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North Africa's disappearing beaches

July 20, 2022

Southern shores of the Mediterranean Sea are losing sand faster than almost anywhere else. The good news is, there are ways to cope.

People cool off in the Mediterranean sea waters at a beach off the northern Tunisian town of La Goulette.
Beaches are being washed away faster in Tunisia than other Maghreb countriesImage: Fethi Belaid/AFP/Getty Images

Over the past 15 years, the fishermen of Ghannouch, a town around 400 kilometers (ca. 250 miles) south of the Tunisian capital, Tunis, say they have seen "radical changes" on the coastline they sail around. 

"The sand is decreasing and the rocks are starting to appear," Sassi Alaya, a local seaman and the head of the fisheries guild in the southern port, told DW. "It is a double problem because the coasts of the state of Gabes are already suffering from environmental pollution due to the chemical factories in the region. It greatly affects the work of small fisheries businesses."

"There are black spots around the coasts now," added Mounir Kcherem, a fisherman from nearby Kerkennah island. "There are huge differences between the coast today and the coast 20 years ago," he said. "Although this phenomenon is still confined to specific places around the island."

The fishing families in southern Tunisia are not the only ones dealing with such changes. A recent study by the World Bankthat looked at the economic consequences of coastal erosion in this area found that countries such as Tunisia, Morocco,Libya and Algeria were losing their beaches faster than almost anywhere else in the world.

Faster than global average

The study concluded that beaches in the Maghreb region eroded at a rate of 15 centimeters per year on average between 1984 and 2016. The global average is about 7 centimeters a year.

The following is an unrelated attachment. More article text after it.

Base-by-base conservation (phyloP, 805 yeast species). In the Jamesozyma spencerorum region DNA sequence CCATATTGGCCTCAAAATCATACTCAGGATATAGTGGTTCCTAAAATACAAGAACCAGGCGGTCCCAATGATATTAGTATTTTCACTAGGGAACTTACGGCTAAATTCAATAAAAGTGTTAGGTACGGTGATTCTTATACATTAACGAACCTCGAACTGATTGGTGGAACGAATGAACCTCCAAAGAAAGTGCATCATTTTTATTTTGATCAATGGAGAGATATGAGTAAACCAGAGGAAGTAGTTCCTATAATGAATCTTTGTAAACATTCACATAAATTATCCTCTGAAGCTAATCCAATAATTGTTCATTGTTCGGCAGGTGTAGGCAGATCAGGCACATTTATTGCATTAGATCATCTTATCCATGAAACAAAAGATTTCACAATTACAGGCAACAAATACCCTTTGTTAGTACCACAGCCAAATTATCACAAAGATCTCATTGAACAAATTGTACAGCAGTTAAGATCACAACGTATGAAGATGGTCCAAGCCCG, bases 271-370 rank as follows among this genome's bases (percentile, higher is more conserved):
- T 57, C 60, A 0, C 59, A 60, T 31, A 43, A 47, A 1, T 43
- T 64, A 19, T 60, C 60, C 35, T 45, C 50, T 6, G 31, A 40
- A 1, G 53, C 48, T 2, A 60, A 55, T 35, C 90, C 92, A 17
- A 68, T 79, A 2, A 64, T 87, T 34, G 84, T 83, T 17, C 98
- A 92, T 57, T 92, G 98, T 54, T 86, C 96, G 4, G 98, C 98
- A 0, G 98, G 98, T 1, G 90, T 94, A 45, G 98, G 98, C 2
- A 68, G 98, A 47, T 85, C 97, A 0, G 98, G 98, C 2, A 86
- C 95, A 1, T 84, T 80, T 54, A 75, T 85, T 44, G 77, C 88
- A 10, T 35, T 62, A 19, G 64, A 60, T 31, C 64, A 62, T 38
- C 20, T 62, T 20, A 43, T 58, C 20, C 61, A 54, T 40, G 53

It can be hard to work out how much coastline has been lost in a single country because coasts both gain and lose sand, so national averages can be misleading. But it was when World Bank researchers used more detailed data and satellite imagery from the European Space Agency and the National Oceanography Center in the UK, that it became clear just how endangered the Maghreb coastline was in certain areas.

Just over a  third — 38% — of Morocco's beaches are eroding and the country loses between 12 to 14 centimeters a year. Libyan coasts are receding by around 28 centimeters every year. But these are considered comparatively stable compared to Tunisia. There, about a third — 35% — of sandy beaches are also eroding but at the much faster rate of between 50 and 70 centimeters per year.

Small blue boats in the fishing port, Essaouira, Morocco.
An estimated 700,000 people are employed by Morocco's fisheries sectorImage: Ian Cook/imago images

For example, between 2006 and 2019 in Hammamet, a popular tourist town just south of the country's capital Tunis, the beach area halved. That equals a loss of about 24,000 square meters or between 3 and 8 meters every year, experts calculated.

World Bank economists also tried to calculate the value of such losses by working out what lost land and infrastructure on the coast was worth. They found these would be equivalent to about 2.8% of Gross Domestic Product (GDP) in Tunisia, 0.7% in Libya, 0.4% in Morocco and 0.2% in Algeria. Altogether, this would have been equivalent to around $2.46 billion (€2.42 billion), on the basis of those countries' national income from 2021.

However, as the researchers also noted, "these costs are on the lower side as they do not incorporate other values such as foregone revenues from tourism."

Coastal erosion also has a further knock-on effect: As saltwater encroaches on land, it starts to pollute fresh groundwater, making it saltier. The brackish water can't be used for drinking or agriculture.

Socioeconomic disaster

The potential impact of coastal erosion on sectors like tourism and fishing are like a "socioeconomic bomb" waiting to go off, the writers of an article published by HydroSciences Montpellier, a special laboratory at the University of Montpellier in France that focuses on Mediterranean water resources, said.

"Climate change amplifies other threats and exacerbates underlying vulnerabilities and social risks," Lia Sieghart, the World Bank's practice manager for environment and natural resources for the Middle East and North Africa, told DW. "Marginalized social groups are particularly vulnerable to the impact of climate change. That's why political stabilization and actions on climate change go hand in hand."